fgetwc, getwc - read a wide character from a FILE stream


   #include <stdio.h>
   #include <wchar.h>

   wint_t fgetwc(FILE *stream);
   wint_t getwc(FILE *stream);


   The  fgetwc() function is the wide-character equivalent of the fgetc(3)
   function.  It reads a wide character from stream and  returns  it.   If
   the  end  of  stream  is reached, or if ferror(stream) becomes true, it
   returns WEOF.  If a wide-character conversion  error  occurs,  it  sets
   errno to EILSEQ and returns WEOF.

   The  getwc()  function  or macro functions identically to fgetwc().  It
   may be implemented as a macro, and may evaluate its argument more  than
   once.  There is no reason ever to use it.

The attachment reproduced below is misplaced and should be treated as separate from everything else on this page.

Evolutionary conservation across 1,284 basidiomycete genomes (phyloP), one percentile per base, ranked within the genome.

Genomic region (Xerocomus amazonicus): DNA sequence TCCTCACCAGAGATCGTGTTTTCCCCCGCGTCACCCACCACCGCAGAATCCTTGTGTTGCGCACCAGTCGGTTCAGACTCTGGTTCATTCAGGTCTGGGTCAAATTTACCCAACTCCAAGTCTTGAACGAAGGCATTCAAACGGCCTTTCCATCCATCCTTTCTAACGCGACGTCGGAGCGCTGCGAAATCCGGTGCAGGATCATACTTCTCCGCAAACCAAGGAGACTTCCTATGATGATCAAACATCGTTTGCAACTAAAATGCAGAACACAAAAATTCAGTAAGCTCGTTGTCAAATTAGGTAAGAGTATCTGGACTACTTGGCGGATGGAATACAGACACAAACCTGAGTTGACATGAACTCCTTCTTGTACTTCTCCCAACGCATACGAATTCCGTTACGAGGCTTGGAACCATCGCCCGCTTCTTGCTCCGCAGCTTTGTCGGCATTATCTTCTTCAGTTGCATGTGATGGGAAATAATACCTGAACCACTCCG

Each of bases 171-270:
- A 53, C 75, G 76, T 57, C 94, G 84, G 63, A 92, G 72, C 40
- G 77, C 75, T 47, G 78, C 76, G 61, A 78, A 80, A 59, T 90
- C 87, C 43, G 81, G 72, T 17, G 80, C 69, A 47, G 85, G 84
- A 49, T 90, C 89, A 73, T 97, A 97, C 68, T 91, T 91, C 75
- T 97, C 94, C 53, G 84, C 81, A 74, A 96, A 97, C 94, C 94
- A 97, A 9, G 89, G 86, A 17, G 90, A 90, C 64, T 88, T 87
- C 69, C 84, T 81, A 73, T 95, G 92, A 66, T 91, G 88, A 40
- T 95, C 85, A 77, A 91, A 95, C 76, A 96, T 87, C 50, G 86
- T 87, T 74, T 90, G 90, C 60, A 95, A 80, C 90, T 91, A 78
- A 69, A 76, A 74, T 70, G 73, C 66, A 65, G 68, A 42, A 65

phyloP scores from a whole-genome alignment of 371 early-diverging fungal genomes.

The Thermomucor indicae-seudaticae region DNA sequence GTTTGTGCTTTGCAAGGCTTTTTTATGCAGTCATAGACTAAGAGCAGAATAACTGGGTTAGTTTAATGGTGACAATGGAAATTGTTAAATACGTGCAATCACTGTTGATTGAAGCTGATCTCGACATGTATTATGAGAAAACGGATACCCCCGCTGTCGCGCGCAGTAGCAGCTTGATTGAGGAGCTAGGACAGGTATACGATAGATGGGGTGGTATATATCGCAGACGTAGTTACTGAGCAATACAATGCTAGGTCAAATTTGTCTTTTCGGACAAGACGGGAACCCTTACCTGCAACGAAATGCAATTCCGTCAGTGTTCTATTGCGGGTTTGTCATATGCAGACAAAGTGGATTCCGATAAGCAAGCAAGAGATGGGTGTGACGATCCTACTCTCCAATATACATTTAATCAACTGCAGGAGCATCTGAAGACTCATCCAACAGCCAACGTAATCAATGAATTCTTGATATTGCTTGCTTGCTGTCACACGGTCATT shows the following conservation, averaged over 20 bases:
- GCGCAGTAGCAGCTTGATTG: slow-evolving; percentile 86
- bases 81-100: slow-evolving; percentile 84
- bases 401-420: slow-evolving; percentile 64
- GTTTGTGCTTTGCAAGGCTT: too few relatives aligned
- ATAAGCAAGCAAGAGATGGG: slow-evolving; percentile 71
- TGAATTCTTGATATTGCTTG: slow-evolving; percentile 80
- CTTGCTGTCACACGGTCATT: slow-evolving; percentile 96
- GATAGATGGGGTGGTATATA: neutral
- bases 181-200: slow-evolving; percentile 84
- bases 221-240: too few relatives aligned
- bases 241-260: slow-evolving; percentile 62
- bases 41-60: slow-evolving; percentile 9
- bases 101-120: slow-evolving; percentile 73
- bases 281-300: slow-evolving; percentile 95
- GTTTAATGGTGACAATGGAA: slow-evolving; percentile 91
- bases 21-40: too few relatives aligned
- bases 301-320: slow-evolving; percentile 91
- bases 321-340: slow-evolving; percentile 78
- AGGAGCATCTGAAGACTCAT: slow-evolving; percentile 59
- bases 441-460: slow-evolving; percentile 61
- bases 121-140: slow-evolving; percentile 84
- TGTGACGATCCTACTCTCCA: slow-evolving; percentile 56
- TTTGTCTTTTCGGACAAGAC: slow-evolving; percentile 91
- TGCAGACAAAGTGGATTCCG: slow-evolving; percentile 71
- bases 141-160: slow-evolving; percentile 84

For nonlocking counterparts, see unlocked_stdio(3).


   The  fgetwc() function returns the next wide-character from the stream,
   or WEOF.  In the event of an error, errno is set to indicate the cause.


   Apart from the usual ones, there is

   EILSEQ The data obtained from the input stream does not  form  a  valid


   For   an   explanation   of   the  terms  used  in  this  section,  see

   │InterfaceAttributeValue   │
   │fgetwc(), getwc() │ Thread safety │ MT-Safe │


   POSIX.1-2001, POSIX.1-2008, C99.


   The behavior of fgetwc()  depends  on  the  LC_CTYPE  category  of  the
   current locale.

   In  the  absence of additional information passed to the fopen(3) call,
   it is reasonable to expect that fgetwc() will actually read a multibyte
   sequence from the stream and then convert it to a wide character.


   fgetws(3), fputwc(3), ungetwc(3), unlocked_stdio(3)


   This  page  is  part of release 4.09 of the Linux man-pages project.  A
   description of the project, information about reporting bugs,  and  the
   latest     version     of     this    page,    can    be    found    at


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